While this itself is troubling to me, bringing money into the equation only exacerbates the issue. Most artists on Spotify won’t make as much in streaming royalties with their entire discography as The Weeknd made (and continues to make) on a single track. And with the trend of streaming over purchasing, this spells dark days for independent artists, particularly those that are unsigned. Whereas an artist could make a decent profit on album sales through iTunes, Bandcamp or other related platform, the shrinking popularity of purchasing music calls this opportunity into question unless independent/underground music fans continue to remain supportive of their favorite bans. Yet, as the popularity of streaming continues to grow and inform consumer expectations, the more likely it becomes that each new wave of music consumers will be less keen on paying for a digital or physical copy of an album when they can simply stream a handful of tracks on Spotify, either for free or for a small monthly subscription fee.
This brings me to my second and final point regarding the fallout of streaming dominance over purchasing music, and it boils down to the logistics of the industry. When a label sees revenue for an album pouring in, they couldn’t care less where that money’s coming from. Sure, both labels and major artists alike have been pushing back against streaming services since they launched. But as the realities of the industry begin to quell these grumblings, they’ll likely accept these trends and begin the quest to capitalize on the streaming-heavy success of artists like The Weeknd. The implications of this have a shallow, obvious consequence—as with the movie industry basing budgets on ticket sales rather than critic or fan reception, record labels will focus even more heavily on songs and albums that generate big streaming numbers and ignore artists that merely generate above-average “actual sales.” Again, as long as the money keeps flowing, who cares where it comes from?
But now comes the second part of my concern regarding labels—the dominant funding for music is going base its support on artists that received mostly passive listening rather than active support. It seems to me that we’re moving into an era where sporadically streaming albums on an ad-based or relatively inexpensive subscription-supported account is going to hold greater influence than actual album purchases. If streaming numbers continue to trend in the same, upward direction, then this hypothesis doesn’t seem all that far-fetched. And when neither fans nor major labels are actively supporting anything but massive pop artists that churn out multi-million stream hit-singles, it’s going to be even harder than it already is for the smaller artists we love to stay afloat.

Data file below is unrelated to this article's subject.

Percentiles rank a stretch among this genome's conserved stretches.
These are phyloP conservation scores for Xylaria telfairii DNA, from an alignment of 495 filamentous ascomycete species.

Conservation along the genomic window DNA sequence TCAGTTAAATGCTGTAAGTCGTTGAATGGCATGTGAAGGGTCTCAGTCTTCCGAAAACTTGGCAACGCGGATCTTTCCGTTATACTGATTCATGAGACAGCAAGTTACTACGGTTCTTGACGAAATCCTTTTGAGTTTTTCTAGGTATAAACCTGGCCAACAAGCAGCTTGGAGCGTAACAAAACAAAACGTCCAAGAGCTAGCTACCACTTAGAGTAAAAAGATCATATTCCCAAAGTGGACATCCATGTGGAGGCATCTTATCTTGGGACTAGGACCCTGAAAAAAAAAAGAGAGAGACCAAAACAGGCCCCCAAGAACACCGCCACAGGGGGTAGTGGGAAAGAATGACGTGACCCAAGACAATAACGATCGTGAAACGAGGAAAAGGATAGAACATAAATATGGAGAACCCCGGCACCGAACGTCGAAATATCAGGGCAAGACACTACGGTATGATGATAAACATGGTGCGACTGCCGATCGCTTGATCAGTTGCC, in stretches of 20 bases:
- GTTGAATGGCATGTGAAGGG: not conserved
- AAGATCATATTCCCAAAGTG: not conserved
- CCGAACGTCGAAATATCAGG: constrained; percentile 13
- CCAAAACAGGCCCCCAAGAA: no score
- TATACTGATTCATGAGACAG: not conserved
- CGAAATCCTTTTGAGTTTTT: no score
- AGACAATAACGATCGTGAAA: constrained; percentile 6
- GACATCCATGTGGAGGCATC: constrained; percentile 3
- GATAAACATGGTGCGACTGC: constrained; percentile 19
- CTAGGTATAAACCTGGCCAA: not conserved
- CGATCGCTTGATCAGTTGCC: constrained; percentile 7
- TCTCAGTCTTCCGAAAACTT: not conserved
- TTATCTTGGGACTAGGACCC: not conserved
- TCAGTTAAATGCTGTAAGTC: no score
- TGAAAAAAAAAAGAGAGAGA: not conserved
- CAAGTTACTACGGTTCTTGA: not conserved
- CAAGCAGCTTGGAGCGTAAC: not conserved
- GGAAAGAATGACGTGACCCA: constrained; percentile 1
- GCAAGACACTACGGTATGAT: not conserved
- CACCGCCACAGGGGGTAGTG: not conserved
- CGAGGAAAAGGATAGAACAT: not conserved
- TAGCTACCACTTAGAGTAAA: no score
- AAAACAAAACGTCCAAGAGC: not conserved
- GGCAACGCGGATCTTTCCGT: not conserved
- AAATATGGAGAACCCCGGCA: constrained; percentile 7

While it’s common for an underground artist to have a day job alongside their art, further diminishing sales will deal a blow to either the smaller label they’re signed to and/or their own ability to afford something that’s unfortunately becoming less of a part-time career venture and more of an expensive hobby. Of course, musicians will always create music regardless of the level of profit they can expect. But when you have to rely on a full-time job to live, there’s only so much time you can take off to write, record and – especially – tour behind your music. And while this won’t eradicate underground music completely, it will make part-time musicianship more of the norm and further complicate an already challenging creative set-up.
I don’t know. As I typed this, I finished listening to Akhyls‘s The Dreaming I on Spotify and then put on the vinyl copy of Battle Trance‘s Blade of Love that I bought directly from their fantastic label NNA Tapes. Clearly I see the value of both streaming and purchasing, and I’m the first to admit that not all streaming is passive and can absolutely lead to active support. But as long as streaming continues to dominate (and there’s every indication that it will), people like me are going to become more and more of a relic of the past, and my fear is that artists like the two I just mentioned will suffer the consequences. Unfortunately, there’s nothing I can offer in terms of a solution—as I mentioned above, streaming is extremely convenient, and most people who’ve switched to mostly or exclusively streaming music instead of purchasing it have all the incentive to continue doing so.
I used to say this same mantra all the time when I talked with people about my thesis on streaming services—artists and labels need to find a way to monetize music despite the fact modern consumers don’t want to pay for it anymore. But the more time passes, the less options I see for achieving this goal to any meaningful degree, let alone to a level comparable to where music sales used to be. All I can do is support the artists I love and advocate my friends and family to do the same. Other than that, I find myself feeling a mixture of curiosity and concern about the exact impact the future of music consumption will have on the health of my favorite artistic medium.